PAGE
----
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Looking back: Medical clinic construction started 50 years ago

50 years ago

From the Nov. 14, 1963

edition of the

Dakota County Tribune

Medical clinic now being built in Farmington

Construction of the Farmington River’s Edge Medical Clinic was started Tuesday, Dr. A.H. Field said.

The new clinic is being built at Highway 50 and the Vermillion River at the western edge of town. Dean L. Witcher, who is building the new hospital, is building the clinic.

The structure when completed will house four medical doctors and a dentist.

The one story building will have two examination rooms and one consultation room for each doctor....

The building will be fully equipped, including a laboratory and X-ray room.

The expected completion date has been set for spring of 1964, Dr. Field said.

Cage practice is underway at Farmington

Basketball practice started for all boys interested in it on Nov. 11....

The varsity will again compete in the Missota Conference which is made up of Farmington, Rosemount, Simely, Burnsville, Prior Lake and Lakeville....

About 88 boys are expected to participate in basketball this year. This turnout is larger than ever before. On the varsity level, returning lettermen are as follow: 12th grade – Robert Vincent F, Kindem, Norman Morrison G, William Frame G, Dennis Dahmes G, 11th Grade – Steve Kindem.

Other boys expected to see action this coming year are Darwin Schauer, Larry Christenson, Wayne Dahmes, Don Thompson, Lloyd Roberts, Clifford Thom, Dennis Pilger and William Briesacher.

Farmington’s opening game is with Cannon Falls at Farmington on Nov. 26....

75 years ago

From the Nov. 18, 1938

edition of the

Dakota County Tribune

Honored as Indian princess

Marjorie Birdsall, daughter of Mr. and Mrs. Forest Birdsall, sophomore of Mankato Teachers College, was honored as the Indian princess of the college’s homecoming. Nominated in the primaries, Miss Birdsall, whose home is at Farmington, was elected princess last Tuesday.

Four other candidates nominated were designated as the four Indian maidens to escort the princess during the celebration.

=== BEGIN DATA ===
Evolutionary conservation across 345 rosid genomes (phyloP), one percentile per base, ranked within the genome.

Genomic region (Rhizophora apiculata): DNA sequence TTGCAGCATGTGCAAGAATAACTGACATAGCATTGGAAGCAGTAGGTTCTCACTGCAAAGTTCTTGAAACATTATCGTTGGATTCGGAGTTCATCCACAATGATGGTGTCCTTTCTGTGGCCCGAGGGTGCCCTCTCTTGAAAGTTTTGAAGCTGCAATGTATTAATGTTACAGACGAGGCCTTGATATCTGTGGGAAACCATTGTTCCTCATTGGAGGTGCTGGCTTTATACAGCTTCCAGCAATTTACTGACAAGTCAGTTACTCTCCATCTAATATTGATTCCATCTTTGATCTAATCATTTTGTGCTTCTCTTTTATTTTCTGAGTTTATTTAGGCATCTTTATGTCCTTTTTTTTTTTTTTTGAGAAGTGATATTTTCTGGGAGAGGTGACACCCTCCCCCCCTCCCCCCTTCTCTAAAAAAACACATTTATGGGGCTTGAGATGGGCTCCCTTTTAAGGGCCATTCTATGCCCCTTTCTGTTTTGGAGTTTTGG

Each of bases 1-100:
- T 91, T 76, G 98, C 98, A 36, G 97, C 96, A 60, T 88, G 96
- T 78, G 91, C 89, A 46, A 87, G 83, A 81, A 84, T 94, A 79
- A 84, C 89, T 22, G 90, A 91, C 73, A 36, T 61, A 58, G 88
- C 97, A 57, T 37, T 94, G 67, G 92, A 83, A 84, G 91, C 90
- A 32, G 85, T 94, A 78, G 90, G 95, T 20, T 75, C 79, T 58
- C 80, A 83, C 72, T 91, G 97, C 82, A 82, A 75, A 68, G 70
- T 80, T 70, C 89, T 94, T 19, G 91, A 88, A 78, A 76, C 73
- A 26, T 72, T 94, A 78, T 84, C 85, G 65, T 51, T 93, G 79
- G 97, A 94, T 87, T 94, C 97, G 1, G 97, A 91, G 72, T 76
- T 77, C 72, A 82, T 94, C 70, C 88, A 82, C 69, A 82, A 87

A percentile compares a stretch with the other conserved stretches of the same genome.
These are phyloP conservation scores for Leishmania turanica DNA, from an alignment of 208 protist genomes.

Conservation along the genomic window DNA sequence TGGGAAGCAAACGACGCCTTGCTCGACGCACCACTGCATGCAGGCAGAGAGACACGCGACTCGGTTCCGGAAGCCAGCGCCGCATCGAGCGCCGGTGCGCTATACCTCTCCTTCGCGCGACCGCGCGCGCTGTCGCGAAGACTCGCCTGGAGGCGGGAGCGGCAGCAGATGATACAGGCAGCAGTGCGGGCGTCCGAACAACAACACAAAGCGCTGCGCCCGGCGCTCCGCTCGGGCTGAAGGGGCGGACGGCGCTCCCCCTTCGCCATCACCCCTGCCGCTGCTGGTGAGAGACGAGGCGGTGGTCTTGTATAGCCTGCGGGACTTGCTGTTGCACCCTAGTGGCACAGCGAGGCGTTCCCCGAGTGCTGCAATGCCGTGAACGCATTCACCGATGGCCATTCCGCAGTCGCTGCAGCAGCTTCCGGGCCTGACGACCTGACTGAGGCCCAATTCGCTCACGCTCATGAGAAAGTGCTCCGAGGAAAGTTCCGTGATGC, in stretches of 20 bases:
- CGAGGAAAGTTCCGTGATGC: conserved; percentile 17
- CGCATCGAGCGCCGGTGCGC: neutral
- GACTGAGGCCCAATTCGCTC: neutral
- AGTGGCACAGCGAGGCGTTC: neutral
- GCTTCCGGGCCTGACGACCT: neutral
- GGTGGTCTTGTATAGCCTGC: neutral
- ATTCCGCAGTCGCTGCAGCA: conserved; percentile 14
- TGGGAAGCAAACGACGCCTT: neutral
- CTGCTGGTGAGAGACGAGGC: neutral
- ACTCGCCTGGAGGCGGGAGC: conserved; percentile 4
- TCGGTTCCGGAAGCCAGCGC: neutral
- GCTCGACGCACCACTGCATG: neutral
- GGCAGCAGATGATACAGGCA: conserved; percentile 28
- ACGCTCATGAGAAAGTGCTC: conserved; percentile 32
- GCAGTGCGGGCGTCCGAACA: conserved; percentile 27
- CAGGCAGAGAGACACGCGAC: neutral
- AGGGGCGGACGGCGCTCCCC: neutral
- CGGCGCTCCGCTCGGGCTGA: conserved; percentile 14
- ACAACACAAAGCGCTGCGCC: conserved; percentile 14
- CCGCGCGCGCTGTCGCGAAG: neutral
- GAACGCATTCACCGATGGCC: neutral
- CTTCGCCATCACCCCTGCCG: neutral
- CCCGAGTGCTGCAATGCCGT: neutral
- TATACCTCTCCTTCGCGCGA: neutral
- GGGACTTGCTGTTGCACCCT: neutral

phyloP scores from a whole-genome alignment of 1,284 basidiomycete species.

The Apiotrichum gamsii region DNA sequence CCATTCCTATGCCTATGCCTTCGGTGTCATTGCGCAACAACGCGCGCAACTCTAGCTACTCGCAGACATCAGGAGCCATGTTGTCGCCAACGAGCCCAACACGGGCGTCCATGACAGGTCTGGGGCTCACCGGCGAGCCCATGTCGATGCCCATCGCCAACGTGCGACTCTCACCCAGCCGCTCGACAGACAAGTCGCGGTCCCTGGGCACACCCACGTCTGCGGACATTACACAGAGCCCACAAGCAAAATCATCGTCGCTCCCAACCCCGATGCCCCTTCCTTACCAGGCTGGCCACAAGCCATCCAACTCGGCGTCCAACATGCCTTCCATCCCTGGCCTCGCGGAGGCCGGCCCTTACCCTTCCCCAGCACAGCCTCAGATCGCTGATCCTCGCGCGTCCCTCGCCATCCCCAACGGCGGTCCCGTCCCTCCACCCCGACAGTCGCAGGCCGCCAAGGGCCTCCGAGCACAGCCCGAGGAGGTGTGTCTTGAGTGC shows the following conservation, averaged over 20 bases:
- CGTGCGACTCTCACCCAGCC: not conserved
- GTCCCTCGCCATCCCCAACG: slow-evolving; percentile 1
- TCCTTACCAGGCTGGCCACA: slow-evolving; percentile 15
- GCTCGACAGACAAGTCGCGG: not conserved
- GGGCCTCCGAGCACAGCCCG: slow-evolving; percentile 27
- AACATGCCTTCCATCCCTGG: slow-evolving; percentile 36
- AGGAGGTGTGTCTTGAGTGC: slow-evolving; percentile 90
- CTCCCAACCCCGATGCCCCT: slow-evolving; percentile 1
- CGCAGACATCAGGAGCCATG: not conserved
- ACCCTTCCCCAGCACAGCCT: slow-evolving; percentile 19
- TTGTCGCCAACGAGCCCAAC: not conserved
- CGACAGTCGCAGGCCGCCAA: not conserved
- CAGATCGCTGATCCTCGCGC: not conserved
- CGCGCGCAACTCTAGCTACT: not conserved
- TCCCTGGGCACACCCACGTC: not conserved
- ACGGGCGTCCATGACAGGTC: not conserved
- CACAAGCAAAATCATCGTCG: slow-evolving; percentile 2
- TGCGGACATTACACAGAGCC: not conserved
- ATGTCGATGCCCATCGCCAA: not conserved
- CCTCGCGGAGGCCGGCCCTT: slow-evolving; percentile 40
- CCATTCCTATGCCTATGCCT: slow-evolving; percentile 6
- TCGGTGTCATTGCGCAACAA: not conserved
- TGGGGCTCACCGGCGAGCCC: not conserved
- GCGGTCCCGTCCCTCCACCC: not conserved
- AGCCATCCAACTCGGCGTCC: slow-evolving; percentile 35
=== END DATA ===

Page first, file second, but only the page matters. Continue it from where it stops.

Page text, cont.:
Miss Birdsall was interviewed over station K.Y.S.M. Saturday night.

Auto deaths in county growing

Dakota County didn’t fare so well in regard to traffic deaths the first nine months of this year.

According to figures just released by the Minnesota Safety Council, there were 18 traffic deaths in this county during that period compared to 12 for 1937.

For counties having 20,000 or more population, this county has the poorest record, being at the bottom of 33 counties....

Heavy traffic through Dakota County accounts for the numerous traffic deaths here, it is believed.

100 years ago

From the Nov. 14, 1913

edition of the

Dakota County Tribune

Our county fair needs a home

For some time past there has been floating around within our commodious ears a rumor to the effect that the owners and promotors of the Dakota County Fair would have to provide for it a permanent home with adequate grounds for exhibits, under penalty of losing the state apportion for premium money. Also it has been said that a certain city in the county is quietly marking an effort to grab the fair franchise away from us and is cuddling within her bosom the delusive hope that Farmington will be “asleep at the switch” and let the fair go by default. Hence these few words.

For nearly half a century the Dakota County Fair has been held each year when others would not have it, when it was ridiculed and when it was an expense; we nursed it and promoted it, hustled for it and put up good hard money to keep it alive and then when it has reached full maturity with appropriation from the state, some other town wants to rob us of our progeny....

Next Monday evening at the Commercial Club rooms, there is to be held a general meeting to talk over ways and means for providing a permanent home for our local arrangements which renders it necessary and we are threatened with an alleged tragedy by the pecuniary powers that be up at St. Paul.

For many years we had the use of the old fairgrounds where Austin Gibbons now lives, but it became necessary to vacate the site and we moved downtown and took on the type of street fair which was then raging throughout the land....

At present the accommodations for exhibits and concessions are poor. Once we had empty store rooms and vacant lots in abundance. New store room is at a premium and there is not a vacant lot to be had within a half mile of the depot. All on account of this dodgasted business prosperity which has developed in our midst....

Michelle Leonard

Michelle Leonard joined the Woodbury Bulletin staff in November, 2014, after 14 years covering news for the Bulletin's sister publication, the Farmington Rosemount Independent Town Pages.  Michelle earned her Bachelor of Science degree in Mass Communications: News-Editorial from Mankato State University in 1991. She is an active member of the American Legion Auxiliary Clifford Larson Unit 189 of Farmington, and served as the 2014-15 Third District President to the American Legion Auxiliary Department of Minnesota. Michelle is also the volunteer coordinator for the Minnesota Newspaper Museum which is open annually during the Minnesota State Fair. She has earned Minnesota Newspaper Association awards in Investigative Reporting, Local News Coverage, Feature Photography and Column Writing. 

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